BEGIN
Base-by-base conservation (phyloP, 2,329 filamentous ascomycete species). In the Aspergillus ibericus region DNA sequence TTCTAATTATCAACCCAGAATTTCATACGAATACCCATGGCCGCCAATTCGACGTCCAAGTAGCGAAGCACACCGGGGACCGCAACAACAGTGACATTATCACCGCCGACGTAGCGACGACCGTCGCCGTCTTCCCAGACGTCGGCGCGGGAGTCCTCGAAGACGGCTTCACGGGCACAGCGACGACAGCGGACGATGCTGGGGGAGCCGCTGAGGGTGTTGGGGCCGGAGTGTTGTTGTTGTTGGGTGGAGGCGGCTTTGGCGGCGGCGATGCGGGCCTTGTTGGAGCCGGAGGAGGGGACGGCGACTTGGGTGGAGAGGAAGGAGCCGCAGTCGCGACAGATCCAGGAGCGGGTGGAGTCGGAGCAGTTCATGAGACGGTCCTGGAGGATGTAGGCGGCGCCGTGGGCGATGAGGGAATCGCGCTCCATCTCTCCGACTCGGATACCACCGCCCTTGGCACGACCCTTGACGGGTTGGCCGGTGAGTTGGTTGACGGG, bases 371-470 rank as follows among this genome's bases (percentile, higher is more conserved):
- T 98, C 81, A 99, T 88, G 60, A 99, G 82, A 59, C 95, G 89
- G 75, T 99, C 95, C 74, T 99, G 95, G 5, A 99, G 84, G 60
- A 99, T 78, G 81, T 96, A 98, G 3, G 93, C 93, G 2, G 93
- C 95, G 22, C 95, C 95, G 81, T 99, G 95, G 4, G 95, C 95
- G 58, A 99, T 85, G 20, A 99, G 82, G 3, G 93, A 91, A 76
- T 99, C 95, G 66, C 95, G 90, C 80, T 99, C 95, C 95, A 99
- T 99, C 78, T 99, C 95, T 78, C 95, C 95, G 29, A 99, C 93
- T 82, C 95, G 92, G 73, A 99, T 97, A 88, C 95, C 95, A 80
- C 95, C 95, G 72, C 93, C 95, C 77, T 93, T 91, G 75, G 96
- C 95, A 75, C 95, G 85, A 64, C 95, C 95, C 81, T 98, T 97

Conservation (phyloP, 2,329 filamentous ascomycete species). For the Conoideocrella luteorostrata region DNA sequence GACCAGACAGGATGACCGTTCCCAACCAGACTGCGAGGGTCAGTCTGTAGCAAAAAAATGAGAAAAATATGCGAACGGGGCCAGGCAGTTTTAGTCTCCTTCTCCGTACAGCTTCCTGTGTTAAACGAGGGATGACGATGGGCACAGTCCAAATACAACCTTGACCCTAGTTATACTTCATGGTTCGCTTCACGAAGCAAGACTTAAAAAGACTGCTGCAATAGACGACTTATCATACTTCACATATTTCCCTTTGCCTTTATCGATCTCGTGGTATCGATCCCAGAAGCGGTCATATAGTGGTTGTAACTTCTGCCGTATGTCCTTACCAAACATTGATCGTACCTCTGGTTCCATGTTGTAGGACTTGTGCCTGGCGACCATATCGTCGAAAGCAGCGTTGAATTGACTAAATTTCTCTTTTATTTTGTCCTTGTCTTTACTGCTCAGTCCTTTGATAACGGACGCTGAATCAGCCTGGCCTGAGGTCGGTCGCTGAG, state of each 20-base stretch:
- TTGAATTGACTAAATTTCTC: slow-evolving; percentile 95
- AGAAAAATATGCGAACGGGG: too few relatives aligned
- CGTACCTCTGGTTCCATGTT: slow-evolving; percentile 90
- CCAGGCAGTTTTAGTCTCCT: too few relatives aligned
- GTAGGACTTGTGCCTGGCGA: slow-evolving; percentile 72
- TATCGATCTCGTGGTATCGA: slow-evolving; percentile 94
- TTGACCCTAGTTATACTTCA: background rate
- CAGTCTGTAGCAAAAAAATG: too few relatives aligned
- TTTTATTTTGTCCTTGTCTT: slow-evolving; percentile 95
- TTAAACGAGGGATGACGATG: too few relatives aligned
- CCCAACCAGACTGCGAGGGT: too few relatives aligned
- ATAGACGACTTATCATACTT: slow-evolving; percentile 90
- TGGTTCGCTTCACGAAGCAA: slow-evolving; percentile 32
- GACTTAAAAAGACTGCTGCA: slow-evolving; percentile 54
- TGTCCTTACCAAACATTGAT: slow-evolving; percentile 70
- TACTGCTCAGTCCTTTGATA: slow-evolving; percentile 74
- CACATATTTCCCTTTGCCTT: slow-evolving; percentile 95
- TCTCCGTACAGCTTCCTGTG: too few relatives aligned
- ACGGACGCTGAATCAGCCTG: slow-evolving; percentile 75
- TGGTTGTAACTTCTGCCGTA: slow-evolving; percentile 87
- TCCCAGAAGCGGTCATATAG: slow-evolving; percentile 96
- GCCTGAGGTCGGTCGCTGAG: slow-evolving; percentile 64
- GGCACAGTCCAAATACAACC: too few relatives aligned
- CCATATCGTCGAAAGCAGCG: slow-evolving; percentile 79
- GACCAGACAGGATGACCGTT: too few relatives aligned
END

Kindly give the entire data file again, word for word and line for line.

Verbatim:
Base-by-base conservation (phyloP, 2,329 filamentous ascomycete species). In the Aspergillus ibericus region DNA sequence TTCTAATTATCAACCCAGAATTTCATACGAATACCCATGGCCGCCAATTCGACGTCCAAGTAGCGAAGCACACCGGGGACCGCAACAACAGTGACATTATCACCGCCGACGTAGCGACGACCGTCGCCGTCTTCCCAGACGTCGGCGCGGGAGTCCTCGAAGACGGCTTCACGGGCACAGCGACGACAGCGGACGATGCTGGGGGAGCCGCTGAGGGTGTTGGGGCCGGAGTGTTGTTGTTGTTGGGTGGAGGCGGCTTTGGCGGCGGCGATGCGGGCCTTGTTGGAGCCGGAGGAGGGGACGGCGACTTGGGTGGAGAGGAAGGAGCCGCAGTCGCGACAGATCCAGGAGCGGGTGGAGTCGGAGCAGTTCATGAGACGGTCCTGGAGGATGTAGGCGGCGCCGTGGGCGATGAGGGAATCGCGCTCCATCTCTCCGACTCGGATACCACCGCCCTTGGCACGACCCTTGACGGGTTGGCCGGTGAGTTGGTTGACGGG, bases 371-470 rank as follows among this genome's bases (percentile, higher is more conserved):
- T 98, C 81, A 99, T 88, G 60, A 99, G 82, A 59, C 95, G 89
- G 75, T 99, C 95, C 74, T 99, G 95, G 5, A 99, G 84, G 60
- A 99, T 78, G 81, T 96, A 98, G 3, G 93, C 93, G 2, G 93
- C 95, G 22, C 95, C 95, G 81, T 99, G 95, G 4, G 95, C 95
- G 58, A 99, T 85, G 20, A 99, G 82, G 3, G 93, A 91, A 76
- T 99, C 95, G 66, C 95, G 90, C 80, T 99, C 95, C 95, A 99
- T 99, C 78, T 99, C 95, T 78, C 95, C 95, G 29, A 99, C 93
- T 82, C 95, G 92, G 73, A 99, T 97, A 88, C 95, C 95, A 80
- C 95, C 95, G 72, C 93, C 95, C 77, T 93, T 91, G 75, G 96
- C 95, A 75, C 95, G 85, A 64, C 95, C 95, C 81, T 98, T 97

Conservation (phyloP, 2,329 filamentous ascomycete species). For the Conoideocrella luteorostrata region DNA sequence GACCAGACAGGATGACCGTTCCCAACCAGACTGCGAGGGTCAGTCTGTAGCAAAAAAATGAGAAAAATATGCGAACGGGGCCAGGCAGTTTTAGTCTCCTTCTCCGTACAGCTTCCTGTGTTAAACGAGGGATGACGATGGGCACAGTCCAAATACAACCTTGACCCTAGTTATACTTCATGGTTCGCTTCACGAAGCAAGACTTAAAAAGACTGCTGCAATAGACGACTTATCATACTTCACATATTTCCCTTTGCCTTTATCGATCTCGTGGTATCGATCCCAGAAGCGGTCATATAGTGGTTGTAACTTCTGCCGTATGTCCTTACCAAACATTGATCGTACCTCTGGTTCCATGTTGTAGGACTTGTGCCTGGCGACCATATCGTCGAAAGCAGCGTTGAATTGACTAAATTTCTCTTTTATTTTGTCCTTGTCTTTACTGCTCAGTCCTTTGATAACGGACGCTGAATCAGCCTGGCCTGAGGTCGGTCGCTGAG, state of each 20-base stretch:
- TTGAATTGACTAAATTTCTC: slow-evolving; percentile 95
- AGAAAAATATGCGAACGGGG: too few relatives aligned
- CGTACCTCTGGTTCCATGTT: slow-evolving; percentile 90
- CCAGGCAGTTTTAGTCTCCT: too few relatives aligned
- GTAGGACTTGTGCCTGGCGA: slow-evolving; percentile 72
- TATCGATCTCGTGGTATCGA: slow-evolving; percentile 94
- TTGACCCTAGTTATACTTCA: background rate
- CAGTCTGTAGCAAAAAAATG: too few relatives aligned
- TTTTATTTTGTCCTTGTCTT: slow-evolving; percentile 95
- TTAAACGAGGGATGACGATG: too few relatives aligned
- CCCAACCAGACTGCGAGGGT: too few relatives aligned
- ATAGACGACTTATCATACTT: slow-evolving; percentile 90
- TGGTTCGCTTCACGAAGCAA: slow-evolving; percentile 32
- GACTTAAAAAGACTGCTGCA: slow-evolving; percentile 54
- TGTCCTTACCAAACATTGAT: slow-evolving; percentile 70
- TACTGCTCAGTCCTTTGATA: slow-evolving; percentile 74
- CACATATTTCCCTTTGCCTT: slow-evolving; percentile 95
- TCTCCGTACAGCTTCCTGTG: too few relatives aligned
- ACGGACGCTGAATCAGCCTG: slow-evolving; percentile 75
- TGGTTGTAACTTCTGCCGTA: slow-evolving; percentile 87
- TCCCAGAAGCGGTCATATAG: slow-evolving; percentile 96
- GCCTGAGGTCGGTCGCTGAG: slow-evolving; percentile 64
- GGCACAGTCCAAATACAACC: too few relatives aligned
- CCATATCGTCGAAAGCAGCG: slow-evolving; percentile 79
- GACCAGACAGGATGACCGTT: too few relatives aligned